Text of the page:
# Optical Forces

This tutorial demonstrates Meep's ability to compute classical forces via the Maxwell stress tensor (MST). Also demonstrated is the eigenmode source. The geometry consists of two identical, parallel, silicon waveguides with square cross section in vacuum. A schematic of the geometry is shown below. Due to the parallel orientation of the waveguides, the two modes can be chosen to be either symmetric or anti-symmetric with respect to a mirror-symmetry plane between them. As the two waveguides are brought closer and closer together, their modes increasingly couple and give rise to a gradient force that is *transverse* to the waveguide axis. This is different from radiation pressure which involves momentum exchange between photons and is *longitudinal* in nature. An interesting phenomena that occurs for this coupled system is that the force can be tuned to be either attractive or repulsive depending on the relative phase of the modes. This tutorial will demonstrate this effect.

The gradient force on each waveguide arising from the evanescent coupling of the two waveguide modes can be computed analytically:

where ω is the mode frequency of the coupled-waveguide system, is the separation distance between the parallel waveguides, is the conserved wave vector and is the total energy of the electromagnetic fields. By convention, negative and positive values correspond to attractive and repulsive forces, respectively. For more details, see Optics Letters, Vol. 30, pp. 3042-4, 2005. This expression has been shown to be mathematically equivalent to the MST in Optics Express, Vol. 17, pp. 18116-35, 2009. We will verify this result in this tutorial.

It is convenient to normalize the force in order to work with dimensionless quantities. Since the total power transmitted through the waveguide is where is the group velocity, is the waveguide length, and is defined as before, we focus instead on the force per unit length per unit power where is the waveguide width and is the speed of light. This dimensionless quantity enables us to compute both the flux and the force in a single simulation.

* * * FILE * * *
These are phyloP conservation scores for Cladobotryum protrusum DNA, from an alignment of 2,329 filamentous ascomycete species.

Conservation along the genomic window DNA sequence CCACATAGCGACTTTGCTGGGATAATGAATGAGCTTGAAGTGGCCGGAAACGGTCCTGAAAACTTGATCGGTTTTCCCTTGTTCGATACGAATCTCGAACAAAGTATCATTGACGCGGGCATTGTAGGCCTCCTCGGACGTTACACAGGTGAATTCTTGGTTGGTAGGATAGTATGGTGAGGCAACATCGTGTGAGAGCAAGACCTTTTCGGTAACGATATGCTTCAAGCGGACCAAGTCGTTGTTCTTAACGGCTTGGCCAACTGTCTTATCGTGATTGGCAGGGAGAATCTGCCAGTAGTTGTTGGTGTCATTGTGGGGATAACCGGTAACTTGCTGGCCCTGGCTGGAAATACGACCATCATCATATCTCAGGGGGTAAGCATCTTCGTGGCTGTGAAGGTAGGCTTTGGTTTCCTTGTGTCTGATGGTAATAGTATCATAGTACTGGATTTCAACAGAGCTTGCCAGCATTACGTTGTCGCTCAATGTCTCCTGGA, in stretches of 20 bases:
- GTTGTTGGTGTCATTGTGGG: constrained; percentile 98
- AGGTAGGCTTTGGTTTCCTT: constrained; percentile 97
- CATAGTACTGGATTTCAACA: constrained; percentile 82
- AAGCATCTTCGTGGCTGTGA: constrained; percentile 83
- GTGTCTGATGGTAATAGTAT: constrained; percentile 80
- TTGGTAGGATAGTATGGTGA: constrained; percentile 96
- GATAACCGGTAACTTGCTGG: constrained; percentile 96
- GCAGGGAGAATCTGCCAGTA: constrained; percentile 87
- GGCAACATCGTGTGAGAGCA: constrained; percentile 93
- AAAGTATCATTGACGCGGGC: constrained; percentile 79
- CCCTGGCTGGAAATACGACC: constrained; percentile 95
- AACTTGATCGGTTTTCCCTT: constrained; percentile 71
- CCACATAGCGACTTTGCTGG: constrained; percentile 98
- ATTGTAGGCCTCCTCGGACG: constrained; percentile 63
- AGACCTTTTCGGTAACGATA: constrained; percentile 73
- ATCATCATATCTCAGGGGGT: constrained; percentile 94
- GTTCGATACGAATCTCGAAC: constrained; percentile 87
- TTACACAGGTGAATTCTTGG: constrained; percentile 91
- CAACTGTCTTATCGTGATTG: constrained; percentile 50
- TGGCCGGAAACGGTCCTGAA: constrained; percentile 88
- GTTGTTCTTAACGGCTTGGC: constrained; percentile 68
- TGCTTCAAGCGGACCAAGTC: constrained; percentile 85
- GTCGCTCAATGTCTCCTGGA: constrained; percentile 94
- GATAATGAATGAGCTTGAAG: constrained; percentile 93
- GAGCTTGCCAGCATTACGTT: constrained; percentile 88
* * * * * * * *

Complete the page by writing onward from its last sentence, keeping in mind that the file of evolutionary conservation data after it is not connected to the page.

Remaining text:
We can compute the gradient force using two different methods and verify that they are equivalent: (1) using MPB, we compute the frequency and group velocity for a given mode over a range of separation distances and then use a finite-difference scheme to numerically evaluate the formula from above, and (2) using Meep, we directly compute both the gradient force and the power transmitted through the waveguide for the guided mode over the same range of separation distances. In this particular example, we consider just the fundamental `ODD_Y`

mode which shows the bidirectional force. The range of separation distances is from 0.02 to 1.02 μm in increments of 0.02 μm.

The simulation script is in examples/parallel-wvgs-force.py.

The Meep script begins with defining the necessary modules:

```
import meep as mp
import argparse
def main(args):
```

Next we set up the computational cell. The waveguide cross section is 2d but since we are interested in a guided mode of the structure which requires specifying the axial or out-of-plane wavevector, this will in fact be a 3d calculation.

```
resolution = 30 # pixels/μm
Si = mp.Medium(index=3.45)
dpml = 1.0
pml_layers = [mp.PML(dpml)]
sx = 5
sy = 3
cell = mp.Vector3(sx+2*dpml,sy+2*dpml,0)
a = 1.0 # waveguide width
s = args.s # waveguide separation distance
geometry = [mp.Block(center=mp.Vector3(-0.5*(s+a)),
size=mp.Vector3(a,a,mp.inf),
material=Si),
mp.Block(center=mp.Vector3(0.5*(s+a)),
size=mp.Vector3(a,a,mp.inf),
material=Si)]
```

Two mirror symmetries can be used to reduce the size of the computational cell by a factor of four:

```
xodd = args.xodd
symmetries = [mp.Mirror(mp.X, phase=-1.0 if xodd else 1.0),
mp.Mirror(mp.Y, phase=-1.0)]
```

Next, we set the Bloch-periodic boundary condition for the mode with wavevector π/:

```
k_point = mp.Vector3(z=0.5)
```

Since we do not know apriori what the mode frequency is for a given waveguide separation distance, a preliminary run is required to find this out using `Harminv`

and a broadband pulsed source. Since the propagating mode never decays away, the runtime is chosen arbitrarily as 200 time units after the pulsed sources have turned off.

```
fcen = 0.22
df = 0.06
sources = [mp.Source(src=mp.GaussianSource(fcen, fwidth=df),
component=mp.Ey,
center=mp.Vector3(-0.5*(s+a)),
size=mp.Vector3(a,a)),
mp.Source(src=mp.GaussianSource(fcen, fwidth=df),
component=mp.Ey,
center=mp.Vector3(0.5*(s+a)),
size=mp.Vector3(a,a),
amplitude=-1.0 if xodd else 1.0)]
sim = mp.Simulation(resolution=resolution,
cell_size=cell,
boundary_layers=pml_layers,
geometry=geometry,
symmetries=symmetries,
k_point=k_point,
sources=sources)
h = mp.Harminv(mp.Ey, mp.Vector3(0.5*(s+a)), fcen, df)
sim.run(mp.after_sources(h), until_after_sources=200)
f = h.modes[0].freq
print("freq:, {}, {}".format(s, f))
```

Once we have determined the mode frequency, we then replace the `Source`

with `EigenModeSource`

to perform the main simulation: compute (1) the force on each waveguide due to the mode coupling and (2) the power in the mode. The `EigenModeSource`